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She lived just long enough to see Mahler reborn

December 11, 2014 by norman lebrecht

21 comments.


Alma Mahler died 50 years ago today in her New York apartment, aged 85. Her death is enshrined in a comedy number that Tom Lehrer wrote on reading her obit in the New York Times.

More to the point, she lived to see her husband’s symphonies revived by the New York Philharmonic, his former orchestra, under the leadership of Leonard Bernstein. The revival was slow, spread over six or seven seasons from 1959-60, but it marked the beginning of the rise of Mahler as the central composer of the second half of the 20th century.
alma mahler

images: Lebrecht Music&Arts

 


Comments (21)

  1. Dan P. says:

    While Bernstein did a LOT to campaign for Mahler during his tenure at the NY Philharmonic, he should not be given sole credit for starting a wave of interest. At the NY Philharmonic alone, Mitropoulos, his predecessor, conducted all of the symphonies (except, I think, the 8th) and HIS predecessor Bruno Walter performed and recorded many of them there as well. And both conductors performed them in Europe as well. There, of course, was also Klemperer, who like Walter was performing the works since Mahler’s time up until their deaths. Then, the Concertgebouw Orchestra, which had an almost unbroken Mahler tradition since Mahler was there (Mengelberg), appointed Bernard Haitink in 1959 (the same year as the NYP hired LB). And HE conducted and performed and recorded all of Mahler’s work – better, in my opinion, than Bernstein. And, we can’t forget Jascha Horenstein, who in some circles, is remembered today more for his Mahler performances than anything else. But what Bernstein had was the advantage of television and the arrival of stereo LPs, with the marketing clout of Columbia Records behind him.

    1. Michael Schaffer says:

      Looks like Mitropoulos conducted all the symphonies (incl. Adagio from 10) except 2, 8, and Das Lied von der Erde. See for yourself at nyphil.org/carlos .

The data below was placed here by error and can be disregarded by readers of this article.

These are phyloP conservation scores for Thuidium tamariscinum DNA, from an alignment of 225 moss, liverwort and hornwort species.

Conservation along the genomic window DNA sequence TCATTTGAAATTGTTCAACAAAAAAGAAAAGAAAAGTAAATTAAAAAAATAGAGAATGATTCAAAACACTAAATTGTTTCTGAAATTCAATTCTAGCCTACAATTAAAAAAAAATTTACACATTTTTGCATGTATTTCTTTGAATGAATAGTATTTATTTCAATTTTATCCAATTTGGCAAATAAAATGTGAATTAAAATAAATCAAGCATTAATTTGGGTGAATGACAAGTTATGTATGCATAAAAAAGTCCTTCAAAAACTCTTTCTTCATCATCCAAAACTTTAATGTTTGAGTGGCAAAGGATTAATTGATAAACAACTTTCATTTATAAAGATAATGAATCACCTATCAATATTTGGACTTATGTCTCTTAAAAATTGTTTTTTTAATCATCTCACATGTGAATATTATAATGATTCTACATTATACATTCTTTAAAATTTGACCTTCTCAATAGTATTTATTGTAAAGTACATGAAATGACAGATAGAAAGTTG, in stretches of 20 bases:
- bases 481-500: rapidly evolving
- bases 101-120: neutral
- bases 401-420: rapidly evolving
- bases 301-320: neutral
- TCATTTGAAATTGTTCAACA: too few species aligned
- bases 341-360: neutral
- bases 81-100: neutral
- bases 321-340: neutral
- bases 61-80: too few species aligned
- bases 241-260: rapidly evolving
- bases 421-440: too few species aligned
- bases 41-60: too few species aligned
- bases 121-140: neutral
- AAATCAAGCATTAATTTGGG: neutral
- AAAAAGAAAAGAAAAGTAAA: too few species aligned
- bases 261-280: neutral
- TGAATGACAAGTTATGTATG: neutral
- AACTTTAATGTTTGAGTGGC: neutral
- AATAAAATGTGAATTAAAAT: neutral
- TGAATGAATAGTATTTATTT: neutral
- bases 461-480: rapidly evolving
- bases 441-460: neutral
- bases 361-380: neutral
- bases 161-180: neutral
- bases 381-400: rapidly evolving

1. Simon S. says:

        The performances are available on a CD box.

    2. John says:

      Agreed on Bernstein’s advantages. Added to that, though, I think was another first — a Mahler festival of all of the symphonies done in the early sixties which focused attention to the composer in a way that individual performances might not have done. That and his open advocacy through at least one young person’s concert.

  2. Dan P. says:

    So in short, there was no “revival” per se, only a continuation.

  3. Donald George says:

    A fascinating bio is that of Oliver Hilmes, who had access to new original sources. It sheds an interesting light on her relationship with Mahler and the many other famous men in her life.

    http://www.amazon.com/Malevolent-Muse-Life-Alma-Mahler/dp/1555537898/ref=sr_1_6?s=books&ie=UTF8&qid=1418309310&sr=1-6&keywords=alma+mahler+biography

  4. Sybille Werner says:

    Mahler’s music never went away. As a matter of fact, in pre-WW II Vienna he was performed more often than even today. Through my research into Mahler performance history I have uncovered well more than 3,000 performances of Mahler’s orchestral work prior to Bernstein’s epiphany of the 1960s. Before that, with the exception of a few performances of Das Lied von der Erde and the Adagio of the Tenth in Israel in 1950, he had only conducted the Second Symphony, although he must have known many of the other symphonies which had been performed in Boston (Koussewitzky, Burgin) and New York (mainly Walter and Mitropoulos). And let’s not forget the Mahler cycle conducted by Ernö Rapee at Radio City Music Hall in 1942, all the symphonies except 6 and 7 (most likely the parts were not available during war time) and Das Lied von der Erde.

    1. John says:

      I’d have to check the NYPhil online archives, but I think there were two Mahler cycles during Bernstein’s time with them. One for sure, in the early sixties. And of course he produced the first set of recordings, and whether one subscribes to his way with Mahler or not, his very distinctive interpretations were the benchmark for quite a while. By the sixties, LB had all the symphonies in his repertoire whereas none of the aforementioned conductors did (except Mengelberg and maybe Horenstein(?)) I think it might be fair to say that, in this country anyway, Mahler is performed much more often — in part — as a result of Bernstein’s pioneering efforts.